Bartimaeus was blind, but then could see


Scripture  Mark 10: 46-52    Jan Savory

Mark divides Jesus’ ministry into 3 parts: his teaching and healing ministry in Galilee, the journey to Jerusalem and the last week of his life in and around Jerusalem.  We meet Jesus today about to start the last stage of the journey to Jerusalem. The next story in Mark is the account of Jesus entering Jerusalem on Palm Sunday.


I was blind but now I seeOn the road again

 In today’s Gospel passage, Jesus is leaving Jericho and, with his disciples, has a 25-mile, uphill journey ahead. No wonder the disciples just wanted to get going; they didn’t want a useless beggar delaying them. But not Jesus. No one was useless to Jesus. “Call him here” he said. And Bartimaeus came.

Jesus heals blind Bartimaeus

Then Jesus asked him what might seem like a strange question “What do you want me to do for you?”. You see, Bartimaeus hadn’t called out “heal me” but “Have mercy on me”! According to the dictionary “Having mercy” means to treat someone in a kind way instead of a cruel way. It’s also an expression of need. I can’t manage on my own. Perhaps Bartimaeus was just asking for money to buy food. Some beggars didn’t want to be healed, strange as it may sound to us, because they didn’t know how to manage in a world where they had to fend for themselves. Bartimaeus wasn’t like that. He wanted to see, and Jesus healed him.

Seeing and understanding

Given the popularity of John Newton’s hymn, Amazing Grace it’s likely you are thinking, as I did, “I once was lost but now am found, was blind but now I see”.   This story is often read as a parable for Spiritual Blindness.  The symbolism of “seeing” as meaning understanding, or coming to faith, is widely used in our churches and in our everyday speech.  Even Jesus spoke of people “seeing but never perceiving”.

Do we treat the blind as stereotypes?

But what about the real person under all this symbolic development? What if I am visually impaired, partially or fully blind? I cannot be reduced to a symbolic prop. What must it be like with all these words about blindness and songs about recovering sight, when you are blind and know will never see? There are many ways of being ignored, treated as someone who does not matter, or made into a stereotype. Is this what we are doing when we ignore the effects of our words on minorities?

What about other minorities?

I’m not just thinking of blind people. Mark Stephenson, on his blog think Christian wrote: “I have talked with people who are deaf and whose first language is sign language. They have told me that they do not consider themselves to be disabled at all, just people who have a different language and subculture than most Americans.” Similarly, In his book, “Theology and Down Syndrome,” Amos Yong argues that his brother Mark, who has Down Syndrome, is whole and complete as he is. Who are we, who consider ourselves “normal” and “able”, to decide whether someone else is disabled, just because they are not like us, or like the majority of the population?  Are we, in another way, falling into the same thinking as those who try to cure members of the LGBTQ2S community?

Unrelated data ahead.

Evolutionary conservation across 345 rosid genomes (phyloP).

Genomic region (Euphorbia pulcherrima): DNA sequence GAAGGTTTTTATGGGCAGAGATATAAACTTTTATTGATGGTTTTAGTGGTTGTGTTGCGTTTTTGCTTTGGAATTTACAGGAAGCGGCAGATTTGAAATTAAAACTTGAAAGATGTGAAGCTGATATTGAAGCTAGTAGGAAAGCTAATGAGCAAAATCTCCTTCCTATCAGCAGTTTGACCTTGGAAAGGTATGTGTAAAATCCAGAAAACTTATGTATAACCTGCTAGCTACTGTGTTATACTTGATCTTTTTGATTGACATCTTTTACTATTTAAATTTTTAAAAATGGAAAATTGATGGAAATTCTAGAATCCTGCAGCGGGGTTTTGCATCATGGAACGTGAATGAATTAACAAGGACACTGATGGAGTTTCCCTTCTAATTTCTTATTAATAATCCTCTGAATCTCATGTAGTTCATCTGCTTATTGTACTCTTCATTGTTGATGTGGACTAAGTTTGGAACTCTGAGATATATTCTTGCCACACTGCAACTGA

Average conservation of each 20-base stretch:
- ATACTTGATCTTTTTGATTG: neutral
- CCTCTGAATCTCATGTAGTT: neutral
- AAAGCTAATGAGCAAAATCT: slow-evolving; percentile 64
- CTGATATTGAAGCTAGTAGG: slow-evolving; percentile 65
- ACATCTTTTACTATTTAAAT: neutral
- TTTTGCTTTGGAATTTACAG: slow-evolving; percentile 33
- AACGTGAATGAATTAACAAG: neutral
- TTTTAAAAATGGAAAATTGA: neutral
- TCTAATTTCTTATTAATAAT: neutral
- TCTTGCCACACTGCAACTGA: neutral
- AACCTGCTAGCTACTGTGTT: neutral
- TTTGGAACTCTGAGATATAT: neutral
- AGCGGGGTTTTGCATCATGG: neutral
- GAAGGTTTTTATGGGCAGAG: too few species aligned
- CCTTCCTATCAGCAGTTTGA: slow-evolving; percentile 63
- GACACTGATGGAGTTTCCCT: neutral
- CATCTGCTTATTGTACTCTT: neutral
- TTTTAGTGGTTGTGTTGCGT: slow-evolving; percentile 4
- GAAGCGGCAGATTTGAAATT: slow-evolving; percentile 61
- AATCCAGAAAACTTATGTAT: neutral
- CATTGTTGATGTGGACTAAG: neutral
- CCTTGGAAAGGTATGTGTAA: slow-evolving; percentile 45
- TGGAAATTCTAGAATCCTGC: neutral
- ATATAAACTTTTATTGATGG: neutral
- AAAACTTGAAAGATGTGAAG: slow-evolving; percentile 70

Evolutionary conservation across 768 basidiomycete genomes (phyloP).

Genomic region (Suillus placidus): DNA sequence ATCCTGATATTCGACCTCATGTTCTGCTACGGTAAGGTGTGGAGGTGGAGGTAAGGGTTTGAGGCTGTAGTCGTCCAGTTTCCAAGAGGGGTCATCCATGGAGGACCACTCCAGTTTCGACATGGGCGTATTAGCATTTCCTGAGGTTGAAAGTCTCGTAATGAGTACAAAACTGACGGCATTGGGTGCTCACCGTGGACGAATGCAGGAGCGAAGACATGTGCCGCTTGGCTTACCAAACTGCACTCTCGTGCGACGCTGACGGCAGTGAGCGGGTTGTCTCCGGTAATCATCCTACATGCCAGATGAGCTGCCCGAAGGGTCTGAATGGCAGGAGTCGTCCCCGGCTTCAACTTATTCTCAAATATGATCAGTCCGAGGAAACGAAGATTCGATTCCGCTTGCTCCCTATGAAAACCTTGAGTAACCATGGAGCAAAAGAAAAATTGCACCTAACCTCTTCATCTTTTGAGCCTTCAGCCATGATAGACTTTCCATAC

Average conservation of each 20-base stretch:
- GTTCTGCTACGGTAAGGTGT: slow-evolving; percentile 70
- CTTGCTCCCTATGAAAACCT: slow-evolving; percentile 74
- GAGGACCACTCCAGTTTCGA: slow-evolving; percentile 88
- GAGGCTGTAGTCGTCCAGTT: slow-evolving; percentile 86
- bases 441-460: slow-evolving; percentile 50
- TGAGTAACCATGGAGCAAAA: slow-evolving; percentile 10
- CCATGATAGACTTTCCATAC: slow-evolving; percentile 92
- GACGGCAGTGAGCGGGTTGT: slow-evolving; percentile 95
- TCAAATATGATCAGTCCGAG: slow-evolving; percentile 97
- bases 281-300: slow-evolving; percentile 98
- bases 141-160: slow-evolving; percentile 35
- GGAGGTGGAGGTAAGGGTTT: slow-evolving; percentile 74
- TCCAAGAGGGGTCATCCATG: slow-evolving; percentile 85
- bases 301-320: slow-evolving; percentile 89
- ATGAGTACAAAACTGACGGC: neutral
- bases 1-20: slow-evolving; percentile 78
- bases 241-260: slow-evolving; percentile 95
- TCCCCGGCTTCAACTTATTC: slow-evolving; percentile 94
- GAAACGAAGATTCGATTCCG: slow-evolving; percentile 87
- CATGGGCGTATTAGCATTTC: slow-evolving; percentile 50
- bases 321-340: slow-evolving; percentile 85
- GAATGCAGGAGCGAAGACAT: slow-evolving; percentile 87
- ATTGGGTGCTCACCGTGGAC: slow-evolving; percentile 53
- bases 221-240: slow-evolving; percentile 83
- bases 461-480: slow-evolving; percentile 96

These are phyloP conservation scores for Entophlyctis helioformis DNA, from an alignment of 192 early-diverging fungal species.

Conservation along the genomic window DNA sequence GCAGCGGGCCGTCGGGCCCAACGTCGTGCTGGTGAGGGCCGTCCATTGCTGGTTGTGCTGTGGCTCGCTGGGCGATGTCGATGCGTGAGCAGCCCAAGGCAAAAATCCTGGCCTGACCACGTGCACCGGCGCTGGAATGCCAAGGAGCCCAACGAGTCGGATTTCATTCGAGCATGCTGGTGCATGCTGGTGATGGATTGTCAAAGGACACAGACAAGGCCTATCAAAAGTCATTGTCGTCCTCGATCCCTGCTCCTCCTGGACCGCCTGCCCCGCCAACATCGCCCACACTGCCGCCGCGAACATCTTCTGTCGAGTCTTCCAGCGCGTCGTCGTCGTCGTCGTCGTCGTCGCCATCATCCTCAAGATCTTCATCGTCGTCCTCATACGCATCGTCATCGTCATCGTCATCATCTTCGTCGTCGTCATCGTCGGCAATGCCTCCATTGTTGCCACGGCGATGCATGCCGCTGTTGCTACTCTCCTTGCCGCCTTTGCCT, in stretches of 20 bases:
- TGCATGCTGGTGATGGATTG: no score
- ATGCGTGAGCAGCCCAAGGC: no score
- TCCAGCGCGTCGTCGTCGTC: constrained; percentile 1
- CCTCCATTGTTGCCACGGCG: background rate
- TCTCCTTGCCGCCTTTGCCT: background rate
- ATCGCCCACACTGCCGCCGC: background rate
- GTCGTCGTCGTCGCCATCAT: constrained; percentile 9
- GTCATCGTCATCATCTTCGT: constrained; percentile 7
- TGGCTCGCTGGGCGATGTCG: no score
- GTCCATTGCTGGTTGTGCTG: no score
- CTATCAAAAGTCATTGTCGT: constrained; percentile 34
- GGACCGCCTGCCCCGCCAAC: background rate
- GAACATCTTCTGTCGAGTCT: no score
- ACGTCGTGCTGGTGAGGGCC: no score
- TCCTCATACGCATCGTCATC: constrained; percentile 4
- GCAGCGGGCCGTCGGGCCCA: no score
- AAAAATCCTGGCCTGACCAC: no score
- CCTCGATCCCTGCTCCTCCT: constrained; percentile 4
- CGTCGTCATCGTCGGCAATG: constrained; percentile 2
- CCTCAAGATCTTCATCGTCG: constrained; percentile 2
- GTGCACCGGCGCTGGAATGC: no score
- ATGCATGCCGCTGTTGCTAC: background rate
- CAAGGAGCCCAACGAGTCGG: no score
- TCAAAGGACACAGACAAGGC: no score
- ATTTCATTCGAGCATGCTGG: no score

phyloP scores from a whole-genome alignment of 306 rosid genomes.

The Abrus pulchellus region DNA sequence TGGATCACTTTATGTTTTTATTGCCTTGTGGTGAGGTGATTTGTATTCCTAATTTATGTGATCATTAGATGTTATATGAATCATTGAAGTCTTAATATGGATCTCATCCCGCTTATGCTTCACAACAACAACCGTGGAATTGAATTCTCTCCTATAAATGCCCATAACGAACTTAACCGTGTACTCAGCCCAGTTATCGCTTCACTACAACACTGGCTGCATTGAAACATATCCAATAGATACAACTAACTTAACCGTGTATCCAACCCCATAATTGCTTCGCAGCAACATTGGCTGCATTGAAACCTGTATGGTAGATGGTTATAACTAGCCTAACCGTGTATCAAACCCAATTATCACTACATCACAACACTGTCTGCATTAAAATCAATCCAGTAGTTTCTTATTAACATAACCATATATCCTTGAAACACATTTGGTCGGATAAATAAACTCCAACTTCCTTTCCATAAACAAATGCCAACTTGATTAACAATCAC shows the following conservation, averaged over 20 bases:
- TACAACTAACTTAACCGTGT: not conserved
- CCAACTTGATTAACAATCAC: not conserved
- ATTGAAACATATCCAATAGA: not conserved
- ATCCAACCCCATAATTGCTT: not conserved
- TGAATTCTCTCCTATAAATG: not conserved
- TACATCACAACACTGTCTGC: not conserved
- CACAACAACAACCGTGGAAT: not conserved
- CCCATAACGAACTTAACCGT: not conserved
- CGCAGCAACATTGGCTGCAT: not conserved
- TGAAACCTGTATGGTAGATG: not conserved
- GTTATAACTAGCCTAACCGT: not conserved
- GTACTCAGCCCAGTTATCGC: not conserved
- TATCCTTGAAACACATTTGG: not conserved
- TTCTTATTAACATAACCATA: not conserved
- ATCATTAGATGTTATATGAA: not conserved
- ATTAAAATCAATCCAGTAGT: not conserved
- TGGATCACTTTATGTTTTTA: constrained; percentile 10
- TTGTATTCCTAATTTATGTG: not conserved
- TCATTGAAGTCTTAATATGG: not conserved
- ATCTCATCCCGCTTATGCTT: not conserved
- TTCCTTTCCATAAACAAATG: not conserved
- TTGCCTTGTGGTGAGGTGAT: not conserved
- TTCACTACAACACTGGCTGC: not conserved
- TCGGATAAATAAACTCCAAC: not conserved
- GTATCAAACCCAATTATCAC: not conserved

Continuum of abilities

We tend to see these situations as binary. You are disabled or you aren’t. But in reality, there is continuum of abilities.  Many of us wear glasses; I can no longer run, jump and skip as I once did. That puts us somewhere on the spectrum between able and disabled.  Just look at those words: able implies active, doing, having the power to do something; disabled implies passive, a state of being not of doing. Our words are important.

Black vs White

There are many ways our language, and that includes language of the Bible, excludes other people and cultures. Think of people of colour. We associate White, in the Bible and still today, with purity, things that are good, innocence, honesty, and cleanliness. The color black, on the other hand, symbolizes suffering and death in the Bible and our culture. In our churches, WE reserve white vestments and altar linens for the high holy days – Christmas and Easter, but Black is the color of death and mourning.


So, when we say “I was blind but now I see” are we subtly excluding or side-lining a person with a disability or from a minority group in our church communities? As we worship week by week do we even think of this? Do we ask, as Jesus did of Bartimaeus: “What do you want”?  Do we ask “How can we include you, the deaf you, the black you or the blind you, the real you, in our worship and the other activities of our lives?”  Unless we listen to our brothers and sisters, how we will we know how they feel, what they need? It is presumptuous of us to think we can decide for others. As an Anglican church, we are learning to ask these questions of our first nations brothers and sisters. But we need to go further.

How will we learn how to retell the story

Coming back to the healing of Bartimaeus. How do we retell the story without stereotyping blind people today? How do words like “I was blind but now I see” come across to them? In reality, it’s not for us to decide. As individuals and as a church, we need to ask and to listen to our brothers and sisters from minority or “other” groups and not be arrogant and think we know what’s best for them.